The first requirement of Inductive Logic is that the premises must be true, the result of true and valid observation of facts, based, if need be, upon pure experimentation.

Before we proceed to make classification and generalizations and spin theories, we must be sure that we have all the essential facts. The induction must be complete, without break from premise to conclusion. We must not reason from an hypothesis, nor jump to a conclusion, as medical sophists do. We must follow the course laid down, and “keep in the middle of the road.” The road into the great unknown is dark and full of pitfalls for the unwary, but the electric lamp of Inductive Logic lights the way safely from the known into the unknown.

This is the Logic of Homoeopathy. This is what we mean when we say that homoeopathy is a product of the Inductive Philosophy. Not only are the conclusions of homoeopathy consistent with its premises but its premises are true; for the principles of homoeopathy have been deduced according to the strictest rules of logical generalization, from full data, derived from direct observation of facts and pure experimentation. Every one of its processes, from the conduct of a proving to the making of a curative prescription, is governed by the principles of Inductive as well as Deductive Logic.

The purpose of this paper is not to instruct instruct the readers in the elements of logic, but simply to define and point out some of the more general relations of Logic to homoeopathy and its various processes, and to call attention to the great advantage that accrues to the physician who deliberately and systematically uses the methods of inductive logic in his daily work.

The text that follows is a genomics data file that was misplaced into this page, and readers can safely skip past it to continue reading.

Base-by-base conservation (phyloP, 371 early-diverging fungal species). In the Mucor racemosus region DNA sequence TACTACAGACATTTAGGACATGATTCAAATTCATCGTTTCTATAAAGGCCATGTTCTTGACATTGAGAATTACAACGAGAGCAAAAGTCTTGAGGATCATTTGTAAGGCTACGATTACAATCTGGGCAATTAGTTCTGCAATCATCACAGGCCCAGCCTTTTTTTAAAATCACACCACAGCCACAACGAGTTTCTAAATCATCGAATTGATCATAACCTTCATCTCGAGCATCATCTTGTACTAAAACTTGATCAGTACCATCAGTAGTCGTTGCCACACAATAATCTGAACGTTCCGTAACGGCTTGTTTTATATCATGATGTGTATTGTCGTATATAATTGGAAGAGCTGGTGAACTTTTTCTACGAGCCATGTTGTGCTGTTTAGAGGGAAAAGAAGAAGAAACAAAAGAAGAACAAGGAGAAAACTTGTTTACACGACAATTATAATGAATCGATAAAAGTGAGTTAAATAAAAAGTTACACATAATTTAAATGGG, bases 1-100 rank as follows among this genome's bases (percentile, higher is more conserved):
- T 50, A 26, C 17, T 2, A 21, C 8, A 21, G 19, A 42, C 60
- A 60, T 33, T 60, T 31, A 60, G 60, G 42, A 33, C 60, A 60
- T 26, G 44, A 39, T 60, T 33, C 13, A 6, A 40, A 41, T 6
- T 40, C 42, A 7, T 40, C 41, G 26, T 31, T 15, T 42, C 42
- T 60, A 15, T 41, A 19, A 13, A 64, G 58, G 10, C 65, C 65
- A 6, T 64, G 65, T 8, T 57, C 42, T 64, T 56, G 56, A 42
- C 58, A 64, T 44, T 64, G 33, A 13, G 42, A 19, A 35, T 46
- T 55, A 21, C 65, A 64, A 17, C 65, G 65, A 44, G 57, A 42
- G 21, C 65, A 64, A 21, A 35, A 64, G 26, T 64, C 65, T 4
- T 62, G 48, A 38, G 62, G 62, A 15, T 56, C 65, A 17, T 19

The Inductive Method in Science is the application of the principles of inductive logic to scientific research. This method was developed by Lord Bacon and set forth in his Novum Organum. It was further developed by John Stuart Mill in his great System of Logic. It has been the inspiration, the basis and the instrument of every modern science, including homoeopathy.

Inductive Logic Defined: “The Inductive Method in Logic is the scientific method that proceeds by induction. It requires (1) exact observation; (2) correct interpretation of the observed facts with a view to understanding them in relation to each other and to their causes; (3) rational explanation of the facts by referring them to their real cause or law; and (4) scientific construction, putting the facts in such co – ordination that the system reached shall agree with the reality.”

“The search for the causes of anything may proceed according to any one of four methods: (I) The method of agreement, in which a condition uniformly present in assumed to be probably a cause; (2) the method of difference, in which the happening of an event when a condition is present, and its failure when its condition is absent, lead to he assumption of that condition as a cause; (3) the method of concomitant variations, in which the simultaneous variation in similar degree of condition and event establishes a causal relation: and (4) the method of residues or of residual variations, where after subtracting from a phenomenon the part due to causes already established the remember is held to be due to some other unascertained cause or to the known remaining causes.” (Standard Dictionary.)